The Bruggemann Warehouse
The pre-war sites tour includes the Bruggemann Warehouse, Hanford High School, the First Bank of White Bluffs, and other locations from the communities that were evicted by the government for the Manhattan Project.

Before you go, be sure to check out AHF's "Ranger in Your Pocket" online tours of Hanford, as well as AHF and the B Reactor Museum Association's "Know Before You Go" program. These "Ranger in Your Pocket" tours use firsthand accounts to share stories of the agricultural communities evicted by the Manhattan Project, working on the plutonium production facilities, and living in Hanford Camp and Richland communities.

After completing the Manhattan Project NHP's foundation document earlier this year, the National Park Service will now develop an interpretive plan, collections management plan, and introductory film. The Atomic Heritage Foundation is working on a variety of educational resources to help support the Manhattan Project NHP. Our Manhattan Project Veterans Database currently features more than 13,500 profiles of Manhattan Project veterans. The "Voices of the Manhattan Project" website now includes more than 450 interviews.
MemoriamIn Memoriam: Roger Rasmussen
AHF is sad to announce the passing of Roger L. Rasmussen in Los Alamos on May 4, 2017, at the age of 96. He was a member of the Special Engineer Detachment, otherwise known as the SED, at Los Alamos during the Manhattan Project.

Rasmussen was born in 1920 in Mason City, Iowa. He studied at Illinois Wesleyan University before enlisting in the Army after the attack on Pearl Harbor. As Rasmussen remembered, "December 7, 1941. It was at that moment my life totally changed. I enlisted in 1942 having turned the corner."

Rasmussen was sent for training at Lafayette College and at the University of West Virginia. He studied "electrical engineering, including an unusual amount of physics." In 1944, he was sent to Los Alamos as part of the Special Engineer Detachment and worked alongside many prominent Manhattan Project scientists. 

SED emblem
Rasmussen was also present at the Trinity Test on July 16, 1945, observing it from a distance of six miles. He later recalled, "Shortly thereafter, the brightest light came that I had ever observed with my eyes closed...There was this beautiful color of the bomb, gorgeous...There we stood gawking at this."

After the war, Rasmussen stayed on to work at the Los Alamos Laboratory, where he would remain for more than 40 years. He worked in electronics and physics, before later becoming a consultant. He was a founding member of the Los Alamos Council of the Knights of Columbus and a member of the American Legion.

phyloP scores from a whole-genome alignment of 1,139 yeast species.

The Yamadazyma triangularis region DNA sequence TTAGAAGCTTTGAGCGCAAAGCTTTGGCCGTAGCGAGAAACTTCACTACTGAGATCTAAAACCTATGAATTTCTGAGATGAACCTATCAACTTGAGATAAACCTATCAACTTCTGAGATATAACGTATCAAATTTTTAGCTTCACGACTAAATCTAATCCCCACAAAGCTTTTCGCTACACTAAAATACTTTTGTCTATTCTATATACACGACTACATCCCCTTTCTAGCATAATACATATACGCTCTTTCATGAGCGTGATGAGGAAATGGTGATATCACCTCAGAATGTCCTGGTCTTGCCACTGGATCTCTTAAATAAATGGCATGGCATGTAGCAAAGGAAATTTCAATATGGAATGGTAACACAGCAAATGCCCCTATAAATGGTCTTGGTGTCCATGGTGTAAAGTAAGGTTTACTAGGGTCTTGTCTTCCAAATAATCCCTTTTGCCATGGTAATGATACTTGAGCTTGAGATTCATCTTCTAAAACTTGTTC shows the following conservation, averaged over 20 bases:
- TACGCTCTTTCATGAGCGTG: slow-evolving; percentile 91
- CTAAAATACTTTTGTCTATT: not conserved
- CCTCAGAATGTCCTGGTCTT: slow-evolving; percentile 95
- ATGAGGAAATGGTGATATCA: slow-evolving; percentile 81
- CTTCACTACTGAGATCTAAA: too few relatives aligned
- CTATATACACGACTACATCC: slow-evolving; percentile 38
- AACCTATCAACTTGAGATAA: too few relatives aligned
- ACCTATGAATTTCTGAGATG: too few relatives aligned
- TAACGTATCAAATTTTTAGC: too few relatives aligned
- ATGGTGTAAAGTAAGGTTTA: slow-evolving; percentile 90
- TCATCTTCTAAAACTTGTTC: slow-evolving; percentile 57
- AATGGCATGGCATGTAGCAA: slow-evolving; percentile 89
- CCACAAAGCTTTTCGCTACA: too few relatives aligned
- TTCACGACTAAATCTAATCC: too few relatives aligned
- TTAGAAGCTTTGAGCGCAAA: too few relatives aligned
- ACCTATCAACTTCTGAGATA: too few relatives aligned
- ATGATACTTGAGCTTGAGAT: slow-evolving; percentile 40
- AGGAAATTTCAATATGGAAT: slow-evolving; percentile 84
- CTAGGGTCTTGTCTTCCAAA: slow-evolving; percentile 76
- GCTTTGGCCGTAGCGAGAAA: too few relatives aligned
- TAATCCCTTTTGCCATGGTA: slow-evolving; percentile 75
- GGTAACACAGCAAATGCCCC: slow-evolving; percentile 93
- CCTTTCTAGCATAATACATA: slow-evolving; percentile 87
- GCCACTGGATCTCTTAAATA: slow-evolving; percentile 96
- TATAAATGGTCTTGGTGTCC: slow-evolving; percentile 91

To listen to Rasmussen's oral history on AHF's Voices of the Manhattan Project site, please click here.
BooksNew Books on Manhattan Project History
Two recently published books highlight the Manhattan Project.

"Polonium in the Playhouse: The Manhattan Project's Secret Chemistry work in Dayton, OH" by Linda Carrick Thomas focuses on the Dayton Project. At the behest of the Manhattan Project, the Monsanto Chemical Company separated and purified the radioactive element Polonium (Po-210) for the initiator for the atomic bombs. 

To lead the Project, General Leslie R. Groves selected Dr. Charles A. Thomas, Monsanto's research director and the grandfather of author Linda Thomas. Monsanto's subsequent polonium research, development, and production activities occurred at several sites in the city of Dayton, including in the recreational Runnymede Playhouse that had belonged to Thomas's mother-in-law.

"Polonium in the Playhouse" sheds light on this important aspect of the Manhattan Project. The Dayton Project has remained relatively unknown because its records were among the most highly classified of the Manhattan Project. Thomas also explores the life of her grandfather, a highly accomplished scientist and industrial leader. The book includes many diagrams and historic photographs to illustrate this fascinating and well told story.

"The Neutron's Long Shadow: Legacies of Nuclear Explosives Production in the Manhattan Project" is a beautifully composed book of high-resolution photographs captured by physicist and photographer Martin Miller. 

After retiring from the US Army Research Laboratory, Miller traveled to Hanford, WA and Oak Ridge, TN photographing the production facilities of the Manhattan Project. His photographs include key properties of the Manhattan Project including the B Reactor, the T Plant, the K-25 Plant before its demolition, the X-10 Graphite Reactor, and others. The book also features historic Manhattan Project photographs and discussion of the science and history of the project.